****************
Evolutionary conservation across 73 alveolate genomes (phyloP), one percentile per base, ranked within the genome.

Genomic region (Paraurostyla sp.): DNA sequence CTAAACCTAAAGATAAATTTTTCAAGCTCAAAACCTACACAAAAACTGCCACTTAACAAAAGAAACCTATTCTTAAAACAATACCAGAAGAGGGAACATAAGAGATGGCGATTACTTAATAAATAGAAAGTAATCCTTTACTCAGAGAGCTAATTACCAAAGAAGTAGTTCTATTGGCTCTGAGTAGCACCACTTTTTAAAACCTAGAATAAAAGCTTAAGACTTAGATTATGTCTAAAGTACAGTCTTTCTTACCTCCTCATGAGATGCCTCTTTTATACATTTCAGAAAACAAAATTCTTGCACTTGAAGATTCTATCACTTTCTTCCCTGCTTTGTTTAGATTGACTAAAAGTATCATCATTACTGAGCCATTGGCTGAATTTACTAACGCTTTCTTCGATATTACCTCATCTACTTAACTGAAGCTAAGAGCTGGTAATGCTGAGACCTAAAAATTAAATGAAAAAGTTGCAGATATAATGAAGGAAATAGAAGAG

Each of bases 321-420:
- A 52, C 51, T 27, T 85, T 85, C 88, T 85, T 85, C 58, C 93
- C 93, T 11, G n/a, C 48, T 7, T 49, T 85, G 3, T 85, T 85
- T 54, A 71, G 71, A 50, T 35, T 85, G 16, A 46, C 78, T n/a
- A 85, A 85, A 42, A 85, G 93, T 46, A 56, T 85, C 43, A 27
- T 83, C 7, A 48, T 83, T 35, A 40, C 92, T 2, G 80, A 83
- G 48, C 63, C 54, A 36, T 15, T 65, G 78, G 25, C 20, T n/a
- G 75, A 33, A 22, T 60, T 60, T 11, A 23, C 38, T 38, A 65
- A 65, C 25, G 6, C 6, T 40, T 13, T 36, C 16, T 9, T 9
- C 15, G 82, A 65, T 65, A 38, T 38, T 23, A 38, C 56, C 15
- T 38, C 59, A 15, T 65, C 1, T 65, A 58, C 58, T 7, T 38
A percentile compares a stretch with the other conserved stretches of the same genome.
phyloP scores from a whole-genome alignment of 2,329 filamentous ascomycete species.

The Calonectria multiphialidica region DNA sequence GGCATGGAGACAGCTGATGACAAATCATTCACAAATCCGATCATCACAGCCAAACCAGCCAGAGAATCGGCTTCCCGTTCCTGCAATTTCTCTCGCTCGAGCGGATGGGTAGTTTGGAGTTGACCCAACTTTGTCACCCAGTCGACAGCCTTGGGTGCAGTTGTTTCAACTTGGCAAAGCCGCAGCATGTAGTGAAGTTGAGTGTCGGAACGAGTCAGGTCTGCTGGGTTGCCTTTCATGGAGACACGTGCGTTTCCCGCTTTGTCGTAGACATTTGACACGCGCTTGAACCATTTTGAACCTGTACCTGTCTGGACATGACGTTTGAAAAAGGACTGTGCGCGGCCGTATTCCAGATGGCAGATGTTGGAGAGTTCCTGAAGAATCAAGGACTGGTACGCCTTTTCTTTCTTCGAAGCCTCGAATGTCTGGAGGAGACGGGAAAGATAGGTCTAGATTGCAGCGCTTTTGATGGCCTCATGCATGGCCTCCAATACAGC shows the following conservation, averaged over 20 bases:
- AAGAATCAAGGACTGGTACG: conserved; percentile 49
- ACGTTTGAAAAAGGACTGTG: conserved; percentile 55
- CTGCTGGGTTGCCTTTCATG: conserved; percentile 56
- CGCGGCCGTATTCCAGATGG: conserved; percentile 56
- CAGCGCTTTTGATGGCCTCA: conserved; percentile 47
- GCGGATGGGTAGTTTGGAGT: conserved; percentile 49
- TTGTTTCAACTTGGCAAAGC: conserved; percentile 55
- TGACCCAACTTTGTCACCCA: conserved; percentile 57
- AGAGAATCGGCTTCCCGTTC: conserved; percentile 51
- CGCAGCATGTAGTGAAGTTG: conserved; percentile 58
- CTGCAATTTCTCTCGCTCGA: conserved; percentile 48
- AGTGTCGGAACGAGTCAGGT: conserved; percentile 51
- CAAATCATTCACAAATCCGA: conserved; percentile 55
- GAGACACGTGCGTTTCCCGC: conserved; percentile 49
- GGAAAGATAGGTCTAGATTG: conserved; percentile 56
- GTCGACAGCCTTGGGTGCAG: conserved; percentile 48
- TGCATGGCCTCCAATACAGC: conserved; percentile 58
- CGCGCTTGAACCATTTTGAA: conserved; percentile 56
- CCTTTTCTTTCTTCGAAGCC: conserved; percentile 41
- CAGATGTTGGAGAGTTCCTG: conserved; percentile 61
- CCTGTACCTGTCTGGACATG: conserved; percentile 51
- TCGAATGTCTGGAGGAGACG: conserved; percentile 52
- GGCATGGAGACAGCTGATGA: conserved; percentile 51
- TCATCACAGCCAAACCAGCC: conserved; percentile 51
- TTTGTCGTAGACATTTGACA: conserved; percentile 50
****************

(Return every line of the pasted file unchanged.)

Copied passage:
Evolutionary conservation across 73 alveolate genomes (phyloP), one percentile per base, ranked within the genome.

Genomic region (Paraurostyla sp.): DNA sequence CTAAACCTAAAGATAAATTTTTCAAGCTCAAAACCTACACAAAAACTGCCACTTAACAAAAGAAACCTATTCTTAAAACAATACCAGAAGAGGGAACATAAGAGATGGCGATTACTTAATAAATAGAAAGTAATCCTTTACTCAGAGAGCTAATTACCAAAGAAGTAGTTCTATTGGCTCTGAGTAGCACCACTTTTTAAAACCTAGAATAAAAGCTTAAGACTTAGATTATGTCTAAAGTACAGTCTTTCTTACCTCCTCATGAGATGCCTCTTTTATACATTTCAGAAAACAAAATTCTTGCACTTGAAGATTCTATCACTTTCTTCCCTGCTTTGTTTAGATTGACTAAAAGTATCATCATTACTGAGCCATTGGCTGAATTTACTAACGCTTTCTTCGATATTACCTCATCTACTTAACTGAAGCTAAGAGCTGGTAATGCTGAGACCTAAAAATTAAATGAAAAAGTTGCAGATATAATGAAGGAAATAGAAGAG

Each of bases 321-420:
- A 52, C 51, T 27, T 85, T 85, C 88, T 85, T 85, C 58, C 93
- C 93, T 11, G n/a, C 48, T 7, T 49, T 85, G 3, T 85, T 85
- T 54, A 71, G 71, A 50, T 35, T 85, G 16, A 46, C 78, T n/a
- A 85, A 85, A 42, A 85, G 93, T 46, A 56, T 85, C 43, A 27
- T 83, C 7, A 48, T 83, T 35, A 40, C 92, T 2, G 80, A 83
- G 48, C 63, C 54, A 36, T 15, T 65, G 78, G 25, C 20, T n/a
- G 75, A 33, A 22, T 60, T 60, T 11, A 23, C 38, T 38, A 65
- A 65, C 25, G 6, C 6, T 40, T 13, T 36, C 16, T 9, T 9
- C 15, G 82, A 65, T 65, A 38, T 38, T 23, A 38, C 56, C 15
- T 38, C 59, A 15, T 65, C 1, T 65, A 58, C 58, T 7, T 38
A percentile compares a stretch with the other conserved stretches of the same genome.
phyloP scores from a whole-genome alignment of 2,329 filamentous ascomycete species.

The Calonectria multiphialidica region DNA sequence GGCATGGAGACAGCTGATGACAAATCATTCACAAATCCGATCATCACAGCCAAACCAGCCAGAGAATCGGCTTCCCGTTCCTGCAATTTCTCTCGCTCGAGCGGATGGGTAGTTTGGAGTTGACCCAACTTTGTCACCCAGTCGACAGCCTTGGGTGCAGTTGTTTCAACTTGGCAAAGCCGCAGCATGTAGTGAAGTTGAGTGTCGGAACGAGTCAGGTCTGCTGGGTTGCCTTTCATGGAGACACGTGCGTTTCCCGCTTTGTCGTAGACATTTGACACGCGCTTGAACCATTTTGAACCTGTACCTGTCTGGACATGACGTTTGAAAAAGGACTGTGCGCGGCCGTATTCCAGATGGCAGATGTTGGAGAGTTCCTGAAGAATCAAGGACTGGTACGCCTTTTCTTTCTTCGAAGCCTCGAATGTCTGGAGGAGACGGGAAAGATAGGTCTAGATTGCAGCGCTTTTGATGGCCTCATGCATGGCCTCCAATACAGC shows the following conservation, averaged over 20 bases:
- AAGAATCAAGGACTGGTACG: conserved; percentile 49
- ACGTTTGAAAAAGGACTGTG: conserved; percentile 55
- CTGCTGGGTTGCCTTTCATG: conserved; percentile 56
- CGCGGCCGTATTCCAGATGG: conserved; percentile 56
- CAGCGCTTTTGATGGCCTCA: conserved; percentile 47
- GCGGATGGGTAGTTTGGAGT: conserved; percentile 49
- TTGTTTCAACTTGGCAAAGC: conserved; percentile 55
- TGACCCAACTTTGTCACCCA: conserved; percentile 57
- AGAGAATCGGCTTCCCGTTC: conserved; percentile 51
- CGCAGCATGTAGTGAAGTTG: conserved; percentile 58
- CTGCAATTTCTCTCGCTCGA: conserved; percentile 48
- AGTGTCGGAACGAGTCAGGT: conserved; percentile 51
- CAAATCATTCACAAATCCGA: conserved; percentile 55
- GAGACACGTGCGTTTCCCGC: conserved; percentile 49
- GGAAAGATAGGTCTAGATTG: conserved; percentile 56
- GTCGACAGCCTTGGGTGCAG: conserved; percentile 48
- TGCATGGCCTCCAATACAGC: conserved; percentile 58
- CGCGCTTGAACCATTTTGAA: conserved; percentile 56
- CCTTTTCTTTCTTCGAAGCC: conserved; percentile 41
- CAGATGTTGGAGAGTTCCTG: conserved; percentile 61
- CCTGTACCTGTCTGGACATG: conserved; percentile 51
- TCGAATGTCTGGAGGAGACG: conserved; percentile 52
- GGCATGGAGACAGCTGATGA: conserved; percentile 51
- TCATCACAGCCAAACCAGCC: conserved; percentile 51
- TTTGTCGTAGACATTTGACA: conserved; percentile 50